Fifth-grade student contributes rare dragonfly
KINGSVILLE - October 20, 2006
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Miranda Salinas holds her dragonfly find in front of a white paper held by Dr. Glenn Perrigo. Heidi Langschied stands to the left of Perrigo, and teacher Jessica Hester is at right. Hester’s class stands around them, on their visit to A&M-Kingsville.
When fifth grader Miranda Salinas found a dragonfly in her garage, she knew it was something worth taking to science class at Santa Gertrudis Elementary School and showing to her teacher, Jessica Hester. She also knew fellow student Heidi Langschied, a dragonfly admirer, would be impressed.
Little did Miranda know that Heidi’s father, Tom Langschied, a research scientist with the Caesar Kleberg Wildlife Research Institute at Texas A&M University-Kingsville, is an even bigger dragonfly fan.
“I was in my car in the parking lot talking to someone, when my daughter brought out a dragonfly in a plastic case,” said Langschied. “I took a glance, expecting something common, and thought it was, at first. I took another look, though, and realized what it was.”
The insect was a rare Amazon Darner dragonfly (Anax amazili), found in tropical wetlands. According to Langschied, it was the first of its kind to ever be found in Kleberg County. “I’d only seen one before this, in the Rio Grande Valley. I’ve been looking for it in Kleberg County for a long time.”
“I was so surprised,” said Salinas, when she found out more about her find.
With the dragonfly being kept in the classroom, Langschied gave a presentation on the insects, with special attention paid to Miranda’s unique find.
Tom Langschied told the group that, to properly preserve the Amazon Darner, they should contribute it to the extensive arthropod collection at Texas A&M University-Kingsville or send it to a collection at another university. The majority of the class voted to keep the find in Kingsville. The class visited the campus and presented the dragonfly to Dr. Glenn H. Perrigo, professor and chair of the biology department.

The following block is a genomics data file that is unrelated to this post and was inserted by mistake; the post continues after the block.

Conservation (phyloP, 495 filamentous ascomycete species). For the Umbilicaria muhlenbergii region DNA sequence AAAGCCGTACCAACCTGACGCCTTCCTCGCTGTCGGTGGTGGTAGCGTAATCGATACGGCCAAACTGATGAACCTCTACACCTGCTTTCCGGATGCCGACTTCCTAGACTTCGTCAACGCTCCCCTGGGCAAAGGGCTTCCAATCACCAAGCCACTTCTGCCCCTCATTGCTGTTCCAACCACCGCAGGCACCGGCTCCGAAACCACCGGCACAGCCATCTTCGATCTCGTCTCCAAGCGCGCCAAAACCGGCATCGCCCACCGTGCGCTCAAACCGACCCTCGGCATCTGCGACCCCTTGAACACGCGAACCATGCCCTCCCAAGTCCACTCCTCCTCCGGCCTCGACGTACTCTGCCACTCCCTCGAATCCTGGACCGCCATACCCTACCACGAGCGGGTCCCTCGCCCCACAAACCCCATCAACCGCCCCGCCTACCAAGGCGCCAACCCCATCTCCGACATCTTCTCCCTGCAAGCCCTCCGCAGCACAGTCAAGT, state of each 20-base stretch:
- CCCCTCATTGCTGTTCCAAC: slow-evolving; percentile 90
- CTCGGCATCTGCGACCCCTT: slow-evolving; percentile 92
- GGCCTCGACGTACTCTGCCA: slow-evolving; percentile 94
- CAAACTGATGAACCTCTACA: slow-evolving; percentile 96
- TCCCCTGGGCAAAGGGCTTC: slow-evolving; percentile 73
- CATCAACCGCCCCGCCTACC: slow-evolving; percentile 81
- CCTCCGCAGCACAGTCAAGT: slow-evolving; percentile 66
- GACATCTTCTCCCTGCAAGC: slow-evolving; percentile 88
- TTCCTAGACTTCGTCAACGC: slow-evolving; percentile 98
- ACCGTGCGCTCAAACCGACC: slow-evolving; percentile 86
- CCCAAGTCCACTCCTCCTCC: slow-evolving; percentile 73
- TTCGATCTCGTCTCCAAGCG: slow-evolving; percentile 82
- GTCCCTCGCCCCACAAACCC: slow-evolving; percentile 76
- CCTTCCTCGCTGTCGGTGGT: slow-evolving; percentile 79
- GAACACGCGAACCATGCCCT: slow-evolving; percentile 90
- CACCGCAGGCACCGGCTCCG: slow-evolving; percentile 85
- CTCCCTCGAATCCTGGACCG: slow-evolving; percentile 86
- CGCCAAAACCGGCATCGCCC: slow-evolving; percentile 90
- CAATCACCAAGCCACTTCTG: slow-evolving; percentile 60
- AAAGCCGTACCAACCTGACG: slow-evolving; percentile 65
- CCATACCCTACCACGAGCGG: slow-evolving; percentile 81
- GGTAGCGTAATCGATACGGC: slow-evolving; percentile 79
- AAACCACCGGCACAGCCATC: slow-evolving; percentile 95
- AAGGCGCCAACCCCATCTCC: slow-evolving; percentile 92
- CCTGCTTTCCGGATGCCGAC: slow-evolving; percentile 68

The Texas A&M-Kingsville collection began as the lifelong work of professor emeritus James Gillaspy, who gathered thousands of specimens from South Texas and Tamaulipas. According to Perrigo, the collection is such a detailed one that additions to it are rare and extraordinary events.
A complete collection of biodiversity is one of the goals of any collection, said Perrigo. “Collections document range expansions and population changes and provide an authoritative resource for scientist and lay person alike for identifying a species. With thousands of insects, no field guide can cover all potential identifications, whereas a well-maintained professional collection can provide priceless hands-on knowledge for researchers and students alike.”
Miranda said she was excited about her dragonfly being kept at A&M-Kingsville, and thought the campus visit was the best part of the experience.
Perrigo organized the students’ A&M-Kingsville trip with an agenda that included viewing the insect collection, the Glick Butterfly Collection, the Merrit Egg Collection (on loan from the Conner Museum), the South Texas Herbarium, the South Texas Fossil Collection and
vertebrate collections, featuring hundreds of reptiles, amphibians, fish, mammals and birds.
Miranda and Hester said they especially want to thank Perrigo and Tom Langschied for all that they did. Hester added that Langschied has given his time to the class before, speaking to them about his research work with birds. She said that the biology faculty were just as accommodating and welcoming during the class tour, too.“I think this whole experience has been a memorable one that will have a positive impact on these children and will follow them throughout their whole lives,” said Hester.
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